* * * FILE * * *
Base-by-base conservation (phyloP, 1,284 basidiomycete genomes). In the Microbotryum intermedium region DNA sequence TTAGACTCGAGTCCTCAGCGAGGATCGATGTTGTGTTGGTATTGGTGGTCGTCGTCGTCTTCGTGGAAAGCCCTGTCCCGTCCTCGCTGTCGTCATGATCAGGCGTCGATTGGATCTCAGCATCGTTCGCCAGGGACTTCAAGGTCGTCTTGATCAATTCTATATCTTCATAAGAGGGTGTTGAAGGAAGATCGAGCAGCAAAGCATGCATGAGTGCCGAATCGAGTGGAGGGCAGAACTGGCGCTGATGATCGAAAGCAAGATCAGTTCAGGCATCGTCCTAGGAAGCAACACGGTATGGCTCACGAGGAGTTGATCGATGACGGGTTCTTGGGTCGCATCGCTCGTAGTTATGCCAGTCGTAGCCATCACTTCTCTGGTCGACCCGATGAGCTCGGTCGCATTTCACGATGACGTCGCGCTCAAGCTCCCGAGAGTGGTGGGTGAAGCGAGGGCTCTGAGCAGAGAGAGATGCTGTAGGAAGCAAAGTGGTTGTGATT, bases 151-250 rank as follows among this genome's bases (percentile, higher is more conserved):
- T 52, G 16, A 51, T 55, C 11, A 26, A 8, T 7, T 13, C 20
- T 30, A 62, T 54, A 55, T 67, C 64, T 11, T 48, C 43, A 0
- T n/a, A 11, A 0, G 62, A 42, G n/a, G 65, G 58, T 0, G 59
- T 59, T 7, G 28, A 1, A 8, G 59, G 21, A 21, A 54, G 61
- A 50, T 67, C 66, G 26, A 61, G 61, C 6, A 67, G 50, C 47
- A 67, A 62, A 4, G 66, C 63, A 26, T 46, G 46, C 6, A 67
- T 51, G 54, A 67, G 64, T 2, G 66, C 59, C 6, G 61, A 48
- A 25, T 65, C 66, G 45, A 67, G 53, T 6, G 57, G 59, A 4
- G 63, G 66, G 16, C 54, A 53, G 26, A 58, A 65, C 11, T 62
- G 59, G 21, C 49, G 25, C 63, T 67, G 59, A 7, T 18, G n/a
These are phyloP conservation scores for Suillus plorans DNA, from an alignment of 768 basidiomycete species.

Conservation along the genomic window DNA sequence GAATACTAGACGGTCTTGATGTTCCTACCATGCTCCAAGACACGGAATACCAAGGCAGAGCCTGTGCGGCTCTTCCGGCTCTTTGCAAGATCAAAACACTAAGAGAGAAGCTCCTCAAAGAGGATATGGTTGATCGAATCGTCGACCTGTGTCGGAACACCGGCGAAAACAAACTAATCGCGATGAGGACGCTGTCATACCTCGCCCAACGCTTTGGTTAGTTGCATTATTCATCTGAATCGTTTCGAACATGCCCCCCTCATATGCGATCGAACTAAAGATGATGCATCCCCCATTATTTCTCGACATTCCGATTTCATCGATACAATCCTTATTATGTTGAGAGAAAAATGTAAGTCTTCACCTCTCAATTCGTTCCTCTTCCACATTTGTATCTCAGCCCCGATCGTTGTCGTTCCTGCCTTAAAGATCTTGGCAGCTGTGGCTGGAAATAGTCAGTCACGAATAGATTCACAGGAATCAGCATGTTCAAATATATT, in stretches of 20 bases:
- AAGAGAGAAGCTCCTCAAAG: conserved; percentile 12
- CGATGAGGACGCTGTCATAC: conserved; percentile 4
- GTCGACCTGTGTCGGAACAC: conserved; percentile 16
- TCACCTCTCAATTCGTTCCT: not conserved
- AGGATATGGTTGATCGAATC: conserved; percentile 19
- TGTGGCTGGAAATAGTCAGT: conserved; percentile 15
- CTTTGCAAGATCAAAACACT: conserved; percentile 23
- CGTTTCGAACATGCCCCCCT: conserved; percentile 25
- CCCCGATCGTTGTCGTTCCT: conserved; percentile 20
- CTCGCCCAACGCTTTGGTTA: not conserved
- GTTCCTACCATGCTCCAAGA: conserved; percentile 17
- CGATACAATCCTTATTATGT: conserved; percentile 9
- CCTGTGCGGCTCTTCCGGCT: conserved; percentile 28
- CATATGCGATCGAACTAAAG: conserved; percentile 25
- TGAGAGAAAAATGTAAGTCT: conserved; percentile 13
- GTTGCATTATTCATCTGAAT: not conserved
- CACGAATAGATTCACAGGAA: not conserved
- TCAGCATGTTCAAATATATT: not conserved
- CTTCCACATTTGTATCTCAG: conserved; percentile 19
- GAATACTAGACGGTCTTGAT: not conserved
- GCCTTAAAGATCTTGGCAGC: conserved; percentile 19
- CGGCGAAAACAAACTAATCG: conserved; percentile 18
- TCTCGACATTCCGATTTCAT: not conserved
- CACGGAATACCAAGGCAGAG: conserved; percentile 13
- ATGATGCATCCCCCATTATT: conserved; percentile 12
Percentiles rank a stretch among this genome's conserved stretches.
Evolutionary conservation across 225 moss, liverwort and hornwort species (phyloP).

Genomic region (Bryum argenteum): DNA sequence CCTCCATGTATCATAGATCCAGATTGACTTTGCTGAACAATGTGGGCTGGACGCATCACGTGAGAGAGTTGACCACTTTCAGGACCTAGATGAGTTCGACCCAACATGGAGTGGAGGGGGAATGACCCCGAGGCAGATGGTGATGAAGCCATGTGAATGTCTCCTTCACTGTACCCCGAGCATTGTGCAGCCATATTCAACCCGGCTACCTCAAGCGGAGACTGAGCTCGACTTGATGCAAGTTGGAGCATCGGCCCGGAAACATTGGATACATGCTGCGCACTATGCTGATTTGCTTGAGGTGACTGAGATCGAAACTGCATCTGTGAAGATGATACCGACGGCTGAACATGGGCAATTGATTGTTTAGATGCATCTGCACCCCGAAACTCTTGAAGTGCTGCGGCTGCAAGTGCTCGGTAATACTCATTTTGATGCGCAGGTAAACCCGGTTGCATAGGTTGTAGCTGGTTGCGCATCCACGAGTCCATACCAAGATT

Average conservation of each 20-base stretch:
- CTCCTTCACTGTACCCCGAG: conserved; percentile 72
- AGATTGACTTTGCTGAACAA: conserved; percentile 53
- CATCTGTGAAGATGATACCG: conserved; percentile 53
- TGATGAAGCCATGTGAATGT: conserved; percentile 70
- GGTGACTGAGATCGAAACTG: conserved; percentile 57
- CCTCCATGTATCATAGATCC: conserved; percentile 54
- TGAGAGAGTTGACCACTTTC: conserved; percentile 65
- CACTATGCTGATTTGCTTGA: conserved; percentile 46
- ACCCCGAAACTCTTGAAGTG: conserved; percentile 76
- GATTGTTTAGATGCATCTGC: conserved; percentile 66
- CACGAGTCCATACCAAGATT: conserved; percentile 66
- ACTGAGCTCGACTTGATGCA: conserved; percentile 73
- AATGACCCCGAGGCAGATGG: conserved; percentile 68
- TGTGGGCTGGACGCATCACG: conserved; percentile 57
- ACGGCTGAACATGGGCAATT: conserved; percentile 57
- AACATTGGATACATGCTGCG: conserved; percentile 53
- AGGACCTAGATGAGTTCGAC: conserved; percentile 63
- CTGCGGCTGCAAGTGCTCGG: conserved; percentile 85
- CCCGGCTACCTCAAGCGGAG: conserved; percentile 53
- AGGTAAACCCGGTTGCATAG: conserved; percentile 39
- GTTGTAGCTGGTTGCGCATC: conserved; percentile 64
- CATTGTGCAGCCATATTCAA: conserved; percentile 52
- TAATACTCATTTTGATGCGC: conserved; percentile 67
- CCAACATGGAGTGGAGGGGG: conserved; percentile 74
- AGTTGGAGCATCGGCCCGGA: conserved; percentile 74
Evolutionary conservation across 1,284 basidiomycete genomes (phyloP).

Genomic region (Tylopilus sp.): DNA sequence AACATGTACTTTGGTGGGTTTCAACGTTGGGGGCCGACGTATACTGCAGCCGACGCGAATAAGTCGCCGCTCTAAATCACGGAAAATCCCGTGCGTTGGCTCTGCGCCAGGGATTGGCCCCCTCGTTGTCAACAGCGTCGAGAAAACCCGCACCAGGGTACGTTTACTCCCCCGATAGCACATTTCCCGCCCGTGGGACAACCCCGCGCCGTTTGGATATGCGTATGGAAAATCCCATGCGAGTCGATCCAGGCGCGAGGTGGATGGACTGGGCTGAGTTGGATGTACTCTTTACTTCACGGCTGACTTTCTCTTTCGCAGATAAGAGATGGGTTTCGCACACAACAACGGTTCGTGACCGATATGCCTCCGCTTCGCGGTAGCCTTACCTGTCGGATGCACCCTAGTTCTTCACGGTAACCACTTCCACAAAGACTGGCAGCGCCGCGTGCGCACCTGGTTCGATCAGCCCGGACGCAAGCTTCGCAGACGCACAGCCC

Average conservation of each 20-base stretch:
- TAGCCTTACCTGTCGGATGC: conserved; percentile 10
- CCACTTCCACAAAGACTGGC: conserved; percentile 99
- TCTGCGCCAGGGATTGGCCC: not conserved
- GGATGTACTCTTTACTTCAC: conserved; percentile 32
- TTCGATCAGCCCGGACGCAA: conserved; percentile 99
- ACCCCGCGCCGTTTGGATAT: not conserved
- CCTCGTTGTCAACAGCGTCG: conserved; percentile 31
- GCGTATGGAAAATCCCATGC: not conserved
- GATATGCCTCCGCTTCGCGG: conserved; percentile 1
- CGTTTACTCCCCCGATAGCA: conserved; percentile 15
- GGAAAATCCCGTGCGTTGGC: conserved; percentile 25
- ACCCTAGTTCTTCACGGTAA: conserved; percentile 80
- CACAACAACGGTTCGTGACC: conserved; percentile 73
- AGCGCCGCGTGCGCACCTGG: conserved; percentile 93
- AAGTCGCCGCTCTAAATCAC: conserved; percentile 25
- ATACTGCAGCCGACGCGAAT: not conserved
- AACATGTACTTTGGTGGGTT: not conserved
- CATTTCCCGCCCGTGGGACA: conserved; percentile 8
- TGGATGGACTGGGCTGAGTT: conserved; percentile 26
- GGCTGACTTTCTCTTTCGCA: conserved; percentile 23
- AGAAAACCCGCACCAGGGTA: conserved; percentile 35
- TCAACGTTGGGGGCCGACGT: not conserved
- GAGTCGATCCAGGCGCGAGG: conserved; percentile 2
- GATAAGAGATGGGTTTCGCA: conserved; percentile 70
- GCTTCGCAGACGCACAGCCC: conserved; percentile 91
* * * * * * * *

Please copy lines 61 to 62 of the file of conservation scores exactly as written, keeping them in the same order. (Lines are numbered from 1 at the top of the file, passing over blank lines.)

- CCCGGCTACCTCAAGCGGAG: conserved; percentile 53
- AGGTAAACCCGGTTGCATAG: conserved; percentile 39